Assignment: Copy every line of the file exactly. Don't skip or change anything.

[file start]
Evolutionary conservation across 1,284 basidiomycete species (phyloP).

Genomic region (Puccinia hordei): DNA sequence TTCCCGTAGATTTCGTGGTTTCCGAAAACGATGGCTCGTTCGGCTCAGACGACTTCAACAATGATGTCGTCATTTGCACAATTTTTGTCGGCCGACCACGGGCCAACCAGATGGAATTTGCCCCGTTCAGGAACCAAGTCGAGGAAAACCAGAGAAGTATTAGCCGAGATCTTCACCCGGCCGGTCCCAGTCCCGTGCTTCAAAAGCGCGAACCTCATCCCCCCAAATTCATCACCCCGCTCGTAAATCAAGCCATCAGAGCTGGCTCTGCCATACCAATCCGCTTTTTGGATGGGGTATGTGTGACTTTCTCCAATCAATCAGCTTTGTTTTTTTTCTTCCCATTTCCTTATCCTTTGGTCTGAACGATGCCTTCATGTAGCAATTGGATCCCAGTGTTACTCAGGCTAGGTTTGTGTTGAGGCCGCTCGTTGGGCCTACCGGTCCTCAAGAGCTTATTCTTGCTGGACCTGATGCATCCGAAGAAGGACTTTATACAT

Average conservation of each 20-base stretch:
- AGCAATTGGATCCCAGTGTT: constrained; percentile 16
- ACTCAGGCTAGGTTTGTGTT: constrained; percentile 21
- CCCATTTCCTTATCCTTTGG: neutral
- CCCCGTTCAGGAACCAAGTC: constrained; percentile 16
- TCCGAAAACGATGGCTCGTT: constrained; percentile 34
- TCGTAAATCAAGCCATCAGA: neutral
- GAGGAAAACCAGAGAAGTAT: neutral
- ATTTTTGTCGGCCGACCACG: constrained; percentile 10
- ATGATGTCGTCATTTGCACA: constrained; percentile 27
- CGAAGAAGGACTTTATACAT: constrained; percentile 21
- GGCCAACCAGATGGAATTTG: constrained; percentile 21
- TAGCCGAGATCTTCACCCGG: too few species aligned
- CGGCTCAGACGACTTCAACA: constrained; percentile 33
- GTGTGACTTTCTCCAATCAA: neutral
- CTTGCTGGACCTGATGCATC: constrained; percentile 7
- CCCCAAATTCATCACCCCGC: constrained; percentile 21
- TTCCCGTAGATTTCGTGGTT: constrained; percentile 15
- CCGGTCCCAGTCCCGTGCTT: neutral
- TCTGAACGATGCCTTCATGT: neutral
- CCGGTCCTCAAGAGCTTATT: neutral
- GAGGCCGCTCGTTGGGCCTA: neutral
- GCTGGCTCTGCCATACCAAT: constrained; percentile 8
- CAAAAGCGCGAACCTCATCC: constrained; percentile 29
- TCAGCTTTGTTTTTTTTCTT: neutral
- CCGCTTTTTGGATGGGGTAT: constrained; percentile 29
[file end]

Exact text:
Evolutionary conservation across 1,284 basidiomycete species (phyloP).

Genomic region (Puccinia hordei): DNA sequence TTCCCGTAGATTTCGTGGTTTCCGAAAACGATGGCTCGTTCGGCTCAGACGACTTCAACAATGATGTCGTCATTTGCACAATTTTTGTCGGCCGACCACGGGCCAACCAGATGGAATTTGCCCCGTTCAGGAACCAAGTCGAGGAAAACCAGAGAAGTATTAGCCGAGATCTTCACCCGGCCGGTCCCAGTCCCGTGCTTCAAAAGCGCGAACCTCATCCCCCCAAATTCATCACCCCGCTCGTAAATCAAGCCATCAGAGCTGGCTCTGCCATACCAATCCGCTTTTTGGATGGGGTATGTGTGACTTTCTCCAATCAATCAGCTTTGTTTTTTTTCTTCCCATTTCCTTATCCTTTGGTCTGAACGATGCCTTCATGTAGCAATTGGATCCCAGTGTTACTCAGGCTAGGTTTGTGTTGAGGCCGCTCGTTGGGCCTACCGGTCCTCAAGAGCTTATTCTTGCTGGACCTGATGCATCCGAAGAAGGACTTTATACAT

Average conservation of each 20-base stretch:
- AGCAATTGGATCCCAGTGTT: constrained; percentile 16
- ACTCAGGCTAGGTTTGTGTT: constrained; percentile 21
- CCCATTTCCTTATCCTTTGG: neutral
- CCCCGTTCAGGAACCAAGTC: constrained; percentile 16
- TCCGAAAACGATGGCTCGTT: constrained; percentile 34
- TCGTAAATCAAGCCATCAGA: neutral
- GAGGAAAACCAGAGAAGTAT: neutral
- ATTTTTGTCGGCCGACCACG: constrained; percentile 10
- ATGATGTCGTCATTTGCACA: constrained; percentile 27
- CGAAGAAGGACTTTATACAT: constrained; percentile 21
- GGCCAACCAGATGGAATTTG: constrained; percentile 21
- TAGCCGAGATCTTCACCCGG: too few species aligned
- CGGCTCAGACGACTTCAACA: constrained; percentile 33
- GTGTGACTTTCTCCAATCAA: neutral
- CTTGCTGGACCTGATGCATC: constrained; percentile 7
- CCCCAAATTCATCACCCCGC: constrained; percentile 21
- TTCCCGTAGATTTCGTGGTT: constrained; percentile 15
- CCGGTCCCAGTCCCGTGCTT: neutral
- TCTGAACGATGCCTTCATGT: neutral
- CCGGTCCTCAAGAGCTTATT: neutral
- GAGGCCGCTCGTTGGGCCTA: neutral
- GCTGGCTCTGCCATACCAAT: constrained; percentile 8
- CAAAAGCGCGAACCTCATCC: constrained; percentile 29
- TCAGCTTTGTTTTTTTTCTT: neutral
- CCGCTTTTTGGATGGGGTAT: constrained; percentile 29